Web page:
DLM: What are the elements of Justice Jackson’s approach that you think executive branch lawyers should follow?

First, there is a fundamental asymmetry between legislative and executive power in this country. The default rule is that ordinarily, what Congress says, governs. And the president’s job is to carry out what Congress says. That general rule has less application in the area of foreign affairs, in which the president has very substantial independent authority to act, but even in that domain, if Congress has authority to legislate, its will should prevail in event of a conflict. That’s the default rule. So one of the central tasks of the executive branch legal adviser is to maintain and respect, on the part of the executive branch, this fundamental congressional primacy. That can be difficult to do, particularly if you are a political appointee — after all, you got your job because you’re on the president’s team.

The second principle is that for structural and prudential reasons, the president has the initiative in the formulation and execution of U.S. foreign policy, and foreign policy necessarily includes national security issues. So the executive branch legal adviser also has a duty to preserve robust, independent presidential authority to take action in what the president and her advisers consider to be the national interest.  In doing so, the executive branch lawyer is serving the Republic and the law, not just the parochial interests of the president.

If you look at three of the greatest lawyers to hold public office and write significantly about national security and constitutional authority matters, Robert Jackson, William Rehnquist, and Walter Dellinger, all of them agreed that there is a core of exclusive commander in chief authority — there are military decisions that only the president may make — that area of exclusive presidential authority is  quite circumscribed, and that the question of beginning large scale military operations, which is the issue that gets people the most excited and most worried about, in a matter on which in principle Congress has the final word.  Of course Congress can’t disable the president from responding to an attack and no Congress would intend to do so, but Congress should speak for the nation in deciding whether to go to war on our own, war in the sense of military operations that rise above the level of brief and low-intensity conflict. Furthermore, Jackson, Rehnquist and Dellinger all agreed that when Congress does speak to and circumscribe the scope of military operations, what the president may do is limited to what Congress has authorized.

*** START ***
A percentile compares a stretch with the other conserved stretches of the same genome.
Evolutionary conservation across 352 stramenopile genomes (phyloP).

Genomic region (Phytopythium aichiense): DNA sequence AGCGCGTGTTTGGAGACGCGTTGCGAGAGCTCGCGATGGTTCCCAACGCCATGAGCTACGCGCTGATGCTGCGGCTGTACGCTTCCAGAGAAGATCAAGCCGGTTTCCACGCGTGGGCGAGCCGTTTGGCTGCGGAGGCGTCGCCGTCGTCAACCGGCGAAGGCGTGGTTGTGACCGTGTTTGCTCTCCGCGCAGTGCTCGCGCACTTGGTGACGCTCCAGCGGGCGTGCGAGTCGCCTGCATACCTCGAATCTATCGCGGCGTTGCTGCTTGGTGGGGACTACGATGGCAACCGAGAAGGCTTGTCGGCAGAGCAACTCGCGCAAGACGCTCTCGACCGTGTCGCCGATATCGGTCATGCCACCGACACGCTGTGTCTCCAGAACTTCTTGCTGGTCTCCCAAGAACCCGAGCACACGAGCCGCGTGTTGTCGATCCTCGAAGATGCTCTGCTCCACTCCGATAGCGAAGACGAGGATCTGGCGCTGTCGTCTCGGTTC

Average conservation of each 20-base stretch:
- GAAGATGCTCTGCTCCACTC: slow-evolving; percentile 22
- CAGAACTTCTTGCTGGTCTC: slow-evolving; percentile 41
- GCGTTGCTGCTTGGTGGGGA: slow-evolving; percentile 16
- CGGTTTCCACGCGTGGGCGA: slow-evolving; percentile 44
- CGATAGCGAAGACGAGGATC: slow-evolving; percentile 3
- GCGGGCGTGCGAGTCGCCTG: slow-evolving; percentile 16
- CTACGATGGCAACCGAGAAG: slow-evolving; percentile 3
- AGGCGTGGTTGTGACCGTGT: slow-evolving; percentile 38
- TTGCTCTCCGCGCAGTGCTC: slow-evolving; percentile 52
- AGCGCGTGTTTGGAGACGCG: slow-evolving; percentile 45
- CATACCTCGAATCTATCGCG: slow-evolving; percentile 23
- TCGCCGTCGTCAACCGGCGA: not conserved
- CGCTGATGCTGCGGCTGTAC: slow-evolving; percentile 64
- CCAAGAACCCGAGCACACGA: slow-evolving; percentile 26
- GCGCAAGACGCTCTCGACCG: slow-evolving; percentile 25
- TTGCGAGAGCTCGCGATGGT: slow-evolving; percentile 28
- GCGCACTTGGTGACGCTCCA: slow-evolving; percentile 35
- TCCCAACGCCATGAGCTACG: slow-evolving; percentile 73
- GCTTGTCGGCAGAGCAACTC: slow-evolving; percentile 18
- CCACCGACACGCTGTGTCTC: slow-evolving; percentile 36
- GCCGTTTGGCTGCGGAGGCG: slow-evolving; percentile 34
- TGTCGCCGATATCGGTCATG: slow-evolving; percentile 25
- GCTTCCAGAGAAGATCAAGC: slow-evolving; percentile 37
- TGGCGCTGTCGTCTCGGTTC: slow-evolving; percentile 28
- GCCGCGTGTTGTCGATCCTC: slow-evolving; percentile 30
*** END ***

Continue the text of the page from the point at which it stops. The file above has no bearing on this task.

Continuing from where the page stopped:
DLM: You make the point early on that government lawyers shouldn’t write Congress or the president “blank checks.” You offer the 2002 OLC “torture memos” relating to enhanced interrogation as an example of executive branch lawyers getting things wrong in essentially saying the president has unlimited power — and not citing Youngstown. You cite one of Chief Justice William Rehnquist’s opinions, written as OLC head under President Nixon, as well as some of his judicial opinions as examples of getting things right. (You note that Rehnquist was Jackson’s clerk in 1952.)